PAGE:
A closer look: Limited Mobility in Horses
Symptoms of LM range in severity from mild stiffness that disappears with movement, to severe and debilitating lameness. Signs of limited mobility include:
- Decreased joint movement and flexibility
- Popping, cracking, or grating sounds when the joint is flexed
- Reduced movement in turnout
- Difficulty rising from lying down
- Discomfort during farriery, including trimming or shoeing
Limited mobility generally affects geriatric horses and is a chronic condition that progresses over time. LM is not an emergency, but prompt medical care is highly advised as it is the best way to improve the animal's quality of life.
Younger horses can suffer from limited mobility, generally as a result of repetitive injury to a joint. Other risk factors for limited mobility include improper trimming or shoeing and genetic predisposition.
Limited mobility is a non-specific symptom that occurs as a consequence of a number of underlying conditions (generally linked to the animal's advancing age).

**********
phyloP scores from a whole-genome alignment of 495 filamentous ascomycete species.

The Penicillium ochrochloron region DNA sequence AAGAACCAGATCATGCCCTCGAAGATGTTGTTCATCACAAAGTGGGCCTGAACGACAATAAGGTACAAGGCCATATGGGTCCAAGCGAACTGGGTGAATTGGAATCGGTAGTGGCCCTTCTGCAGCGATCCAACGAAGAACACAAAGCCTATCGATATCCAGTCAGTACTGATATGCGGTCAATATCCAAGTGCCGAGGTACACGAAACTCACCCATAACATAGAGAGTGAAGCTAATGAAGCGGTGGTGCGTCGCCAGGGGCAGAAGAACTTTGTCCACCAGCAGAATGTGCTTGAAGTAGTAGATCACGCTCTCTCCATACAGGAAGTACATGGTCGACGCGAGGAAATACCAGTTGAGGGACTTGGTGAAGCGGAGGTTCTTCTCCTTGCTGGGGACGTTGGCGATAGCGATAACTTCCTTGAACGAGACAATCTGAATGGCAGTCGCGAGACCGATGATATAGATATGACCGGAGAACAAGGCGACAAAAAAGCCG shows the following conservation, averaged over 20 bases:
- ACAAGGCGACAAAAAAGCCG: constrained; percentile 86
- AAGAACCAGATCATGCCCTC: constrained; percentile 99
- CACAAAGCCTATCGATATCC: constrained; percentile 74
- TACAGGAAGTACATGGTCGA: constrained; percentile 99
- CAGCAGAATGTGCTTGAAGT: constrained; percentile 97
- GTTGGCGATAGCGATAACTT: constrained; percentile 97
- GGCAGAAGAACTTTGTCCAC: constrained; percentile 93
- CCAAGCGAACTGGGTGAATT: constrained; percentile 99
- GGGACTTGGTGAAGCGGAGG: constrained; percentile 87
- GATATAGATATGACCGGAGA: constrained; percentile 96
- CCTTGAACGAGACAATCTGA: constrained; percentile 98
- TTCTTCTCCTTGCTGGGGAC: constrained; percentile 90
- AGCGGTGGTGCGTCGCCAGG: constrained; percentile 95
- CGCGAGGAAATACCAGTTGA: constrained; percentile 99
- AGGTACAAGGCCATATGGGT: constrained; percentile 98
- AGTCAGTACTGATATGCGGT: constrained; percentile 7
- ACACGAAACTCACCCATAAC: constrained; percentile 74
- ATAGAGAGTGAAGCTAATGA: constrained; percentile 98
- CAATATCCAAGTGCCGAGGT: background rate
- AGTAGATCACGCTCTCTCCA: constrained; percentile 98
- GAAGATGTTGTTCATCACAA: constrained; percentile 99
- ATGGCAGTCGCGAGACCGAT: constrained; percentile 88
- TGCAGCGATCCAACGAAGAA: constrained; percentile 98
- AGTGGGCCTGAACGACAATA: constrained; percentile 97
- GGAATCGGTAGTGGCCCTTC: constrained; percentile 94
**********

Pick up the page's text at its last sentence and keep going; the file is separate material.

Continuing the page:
Osteoarthritis, for which there is no cure, is a progressive degenerative condition that causes the degradation of articular cartilage.
Testing and diagnosis
Diagnosis is focused on identifying the underlying condition causing LM.
Diagnostics tools include:
- Physical examination, including a lameness examination
- Diagnostic imaging: x-rays; CT; MRI; ultrasound
Most causes of limited mobility in horses have no cure. Treatment is of a supportive nature with the main goal of reducing pain and inflammation. Common treatment options include:
- Nonsteroidal anti-inflammatory drugs (NSAIDs)
- Joint supporting medications such as glycosaminoglycans
- Joint injections
Horses with LM may need special management during trimming or shoeing to keep them comfortable. Strategies include lifting the foot for only short periods, adjusting trimming schedules, and allotting more time for trims. Some horses also benefit from additional pain medication before farriery, under veterinary guidance.
LM can be mistaken for sudden lameness, which presents as a sudden onset of change in the animal’s gait and is generally a response to pain in the limbs. Horses with moderate to severe lameness may be unwilling to move around or flex their limbs due to pain. These horses do not have limited mobility, and require immediate veterinary attention.
In contrast, limited mobility is progressive and degenerative, with symptoms developing over time.